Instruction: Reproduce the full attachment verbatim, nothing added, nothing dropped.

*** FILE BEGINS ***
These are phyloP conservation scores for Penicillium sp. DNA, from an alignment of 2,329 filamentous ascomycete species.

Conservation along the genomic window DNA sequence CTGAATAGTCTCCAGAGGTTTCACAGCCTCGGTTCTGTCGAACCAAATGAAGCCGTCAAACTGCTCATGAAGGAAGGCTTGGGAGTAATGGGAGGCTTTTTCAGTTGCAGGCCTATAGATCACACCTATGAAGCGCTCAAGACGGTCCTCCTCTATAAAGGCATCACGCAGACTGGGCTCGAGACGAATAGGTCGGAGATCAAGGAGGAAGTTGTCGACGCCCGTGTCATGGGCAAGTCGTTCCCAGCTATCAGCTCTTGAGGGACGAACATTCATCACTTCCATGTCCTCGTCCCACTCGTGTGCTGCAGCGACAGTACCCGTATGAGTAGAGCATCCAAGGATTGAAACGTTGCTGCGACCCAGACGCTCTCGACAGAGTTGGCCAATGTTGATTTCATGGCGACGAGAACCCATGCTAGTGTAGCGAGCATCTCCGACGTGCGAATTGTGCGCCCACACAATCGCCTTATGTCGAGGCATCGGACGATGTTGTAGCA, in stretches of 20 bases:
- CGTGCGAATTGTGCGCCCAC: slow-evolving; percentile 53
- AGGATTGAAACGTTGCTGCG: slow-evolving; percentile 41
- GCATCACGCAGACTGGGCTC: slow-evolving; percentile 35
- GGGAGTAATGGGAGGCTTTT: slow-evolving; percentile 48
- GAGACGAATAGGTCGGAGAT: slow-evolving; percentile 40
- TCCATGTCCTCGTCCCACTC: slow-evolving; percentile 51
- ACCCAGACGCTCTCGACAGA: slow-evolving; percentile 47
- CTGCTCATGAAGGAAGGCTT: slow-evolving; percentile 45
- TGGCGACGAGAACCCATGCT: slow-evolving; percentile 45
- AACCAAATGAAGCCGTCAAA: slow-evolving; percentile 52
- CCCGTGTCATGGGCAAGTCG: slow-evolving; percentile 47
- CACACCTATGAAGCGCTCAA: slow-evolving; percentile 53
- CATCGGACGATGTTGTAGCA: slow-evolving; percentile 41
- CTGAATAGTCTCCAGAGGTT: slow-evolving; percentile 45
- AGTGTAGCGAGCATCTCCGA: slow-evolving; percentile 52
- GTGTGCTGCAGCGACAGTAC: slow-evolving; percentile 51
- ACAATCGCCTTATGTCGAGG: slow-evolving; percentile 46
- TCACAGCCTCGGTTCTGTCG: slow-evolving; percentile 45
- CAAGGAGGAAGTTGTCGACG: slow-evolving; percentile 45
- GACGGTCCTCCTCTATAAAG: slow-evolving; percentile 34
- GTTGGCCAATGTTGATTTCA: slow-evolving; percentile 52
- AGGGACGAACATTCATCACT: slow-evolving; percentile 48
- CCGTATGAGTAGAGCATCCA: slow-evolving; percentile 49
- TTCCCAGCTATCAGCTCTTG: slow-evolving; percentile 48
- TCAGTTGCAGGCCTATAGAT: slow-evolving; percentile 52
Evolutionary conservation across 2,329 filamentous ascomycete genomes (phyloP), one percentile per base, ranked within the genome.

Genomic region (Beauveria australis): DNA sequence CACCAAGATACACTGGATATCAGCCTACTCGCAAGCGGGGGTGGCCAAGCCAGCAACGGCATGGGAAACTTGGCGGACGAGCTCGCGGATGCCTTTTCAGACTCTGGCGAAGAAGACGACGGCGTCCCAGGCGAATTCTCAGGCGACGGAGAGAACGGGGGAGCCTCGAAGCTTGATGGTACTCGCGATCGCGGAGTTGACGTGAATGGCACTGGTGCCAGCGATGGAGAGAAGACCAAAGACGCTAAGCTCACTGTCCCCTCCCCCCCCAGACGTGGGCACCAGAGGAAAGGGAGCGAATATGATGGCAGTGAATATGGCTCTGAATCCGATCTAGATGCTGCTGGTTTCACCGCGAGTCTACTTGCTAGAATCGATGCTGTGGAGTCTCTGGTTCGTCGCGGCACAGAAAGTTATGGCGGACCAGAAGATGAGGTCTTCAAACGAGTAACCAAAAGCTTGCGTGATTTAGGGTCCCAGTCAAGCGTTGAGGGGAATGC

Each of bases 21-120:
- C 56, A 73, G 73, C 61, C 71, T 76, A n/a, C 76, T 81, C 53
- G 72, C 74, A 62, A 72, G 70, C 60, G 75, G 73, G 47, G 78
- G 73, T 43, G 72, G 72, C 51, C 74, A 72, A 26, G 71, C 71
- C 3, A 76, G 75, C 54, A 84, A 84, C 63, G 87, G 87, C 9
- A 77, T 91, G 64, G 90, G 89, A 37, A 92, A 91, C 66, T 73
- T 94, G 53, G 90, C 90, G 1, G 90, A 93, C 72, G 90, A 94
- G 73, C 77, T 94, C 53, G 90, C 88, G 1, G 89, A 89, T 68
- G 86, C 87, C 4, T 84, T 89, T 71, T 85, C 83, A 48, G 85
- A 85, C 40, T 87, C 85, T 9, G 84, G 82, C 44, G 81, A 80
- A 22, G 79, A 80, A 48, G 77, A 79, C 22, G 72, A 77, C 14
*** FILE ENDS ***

These are phyloP conservation scores for Penicillium sp. DNA, from an alignment of 2,329 filamentous ascomycete species.

Conservation along the genomic window DNA sequence CTGAATAGTCTCCAGAGGTTTCACAGCCTCGGTTCTGTCGAACCAAATGAAGCCGTCAAACTGCTCATGAAGGAAGGCTTGGGAGTAATGGGAGGCTTTTTCAGTTGCAGGCCTATAGATCACACCTATGAAGCGCTCAAGACGGTCCTCCTCTATAAAGGCATCACGCAGACTGGGCTCGAGACGAATAGGTCGGAGATCAAGGAGGAAGTTGTCGACGCCCGTGTCATGGGCAAGTCGTTCCCAGCTATCAGCTCTTGAGGGACGAACATTCATCACTTCCATGTCCTCGTCCCACTCGTGTGCTGCAGCGACAGTACCCGTATGAGTAGAGCATCCAAGGATTGAAACGTTGCTGCGACCCAGACGCTCTCGACAGAGTTGGCCAATGTTGATTTCATGGCGACGAGAACCCATGCTAGTGTAGCGAGCATCTCCGACGTGCGAATTGTGCGCCCACACAATCGCCTTATGTCGAGGCATCGGACGATGTTGTAGCA, in stretches of 20 bases:
- CGTGCGAATTGTGCGCCCAC: slow-evolving; percentile 53
- AGGATTGAAACGTTGCTGCG: slow-evolving; percentile 41
- GCATCACGCAGACTGGGCTC: slow-evolving; percentile 35
- GGGAGTAATGGGAGGCTTTT: slow-evolving; percentile 48
- GAGACGAATAGGTCGGAGAT: slow-evolving; percentile 40
- TCCATGTCCTCGTCCCACTC: slow-evolving; percentile 51
- ACCCAGACGCTCTCGACAGA: slow-evolving; percentile 47
- CTGCTCATGAAGGAAGGCTT: slow-evolving; percentile 45
- TGGCGACGAGAACCCATGCT: slow-evolving; percentile 45
- AACCAAATGAAGCCGTCAAA: slow-evolving; percentile 52
- CCCGTGTCATGGGCAAGTCG: slow-evolving; percentile 47
- CACACCTATGAAGCGCTCAA: slow-evolving; percentile 53
- CATCGGACGATGTTGTAGCA: slow-evolving; percentile 41
- CTGAATAGTCTCCAGAGGTT: slow-evolving; percentile 45
- AGTGTAGCGAGCATCTCCGA: slow-evolving; percentile 52
- GTGTGCTGCAGCGACAGTAC: slow-evolving; percentile 51
- ACAATCGCCTTATGTCGAGG: slow-evolving; percentile 46
- TCACAGCCTCGGTTCTGTCG: slow-evolving; percentile 45
- CAAGGAGGAAGTTGTCGACG: slow-evolving; percentile 45
- GACGGTCCTCCTCTATAAAG: slow-evolving; percentile 34
- GTTGGCCAATGTTGATTTCA: slow-evolving; percentile 52
- AGGGACGAACATTCATCACT: slow-evolving; percentile 48
- CCGTATGAGTAGAGCATCCA: slow-evolving; percentile 49
- TTCCCAGCTATCAGCTCTTG: slow-evolving; percentile 48
- TCAGTTGCAGGCCTATAGAT: slow-evolving; percentile 52
Evolutionary conservation across 2,329 filamentous ascomycete genomes (phyloP), one percentile per base, ranked within the genome.

Genomic region (Beauveria australis): DNA sequence CACCAAGATACACTGGATATCAGCCTACTCGCAAGCGGGGGTGGCCAAGCCAGCAACGGCATGGGAAACTTGGCGGACGAGCTCGCGGATGCCTTTTCAGACTCTGGCGAAGAAGACGACGGCGTCCCAGGCGAATTCTCAGGCGACGGAGAGAACGGGGGAGCCTCGAAGCTTGATGGTACTCGCGATCGCGGAGTTGACGTGAATGGCACTGGTGCCAGCGATGGAGAGAAGACCAAAGACGCTAAGCTCACTGTCCCCTCCCCCCCCAGACGTGGGCACCAGAGGAAAGGGAGCGAATATGATGGCAGTGAATATGGCTCTGAATCCGATCTAGATGCTGCTGGTTTCACCGCGAGTCTACTTGCTAGAATCGATGCTGTGGAGTCTCTGGTTCGTCGCGGCACAGAAAGTTATGGCGGACCAGAAGATGAGGTCTTCAAACGAGTAACCAAAAGCTTGCGTGATTTAGGGTCCCAGTCAAGCGTTGAGGGGAATGC

Each of bases 21-120:
- C 56, A 73, G 73, C 61, C 71, T 76, A n/a, C 76, T 81, C 53
- G 72, C 74, A 62, A 72, G 70, C 60, G 75, G 73, G 47, G 78
- G 73, T 43, G 72, G 72, C 51, C 74, A 72, A 26, G 71, C 71
- C 3, A 76, G 75, C 54, A 84, A 84, C 63, G 87, G 87, C 9
- A 77, T 91, G 64, G 90, G 89, A 37, A 92, A 91, C 66, T 73
- T 94, G 53, G 90, C 90, G 1, G 90, A 93, C 72, G 90, A 94
- G 73, C 77, T 94, C 53, G 90, C 88, G 1, G 89, A 89, T 68
- G 86, C 87, C 4, T 84, T 89, T 71, T 85, C 83, A 48, G 85
- A 85, C 40, T 87, C 85, T 9, G 84, G 82, C 44, G 81, A 80
- A 22, G 79, A 80, A 48, G 77, A 79, C 22, G 72, A 77, C 14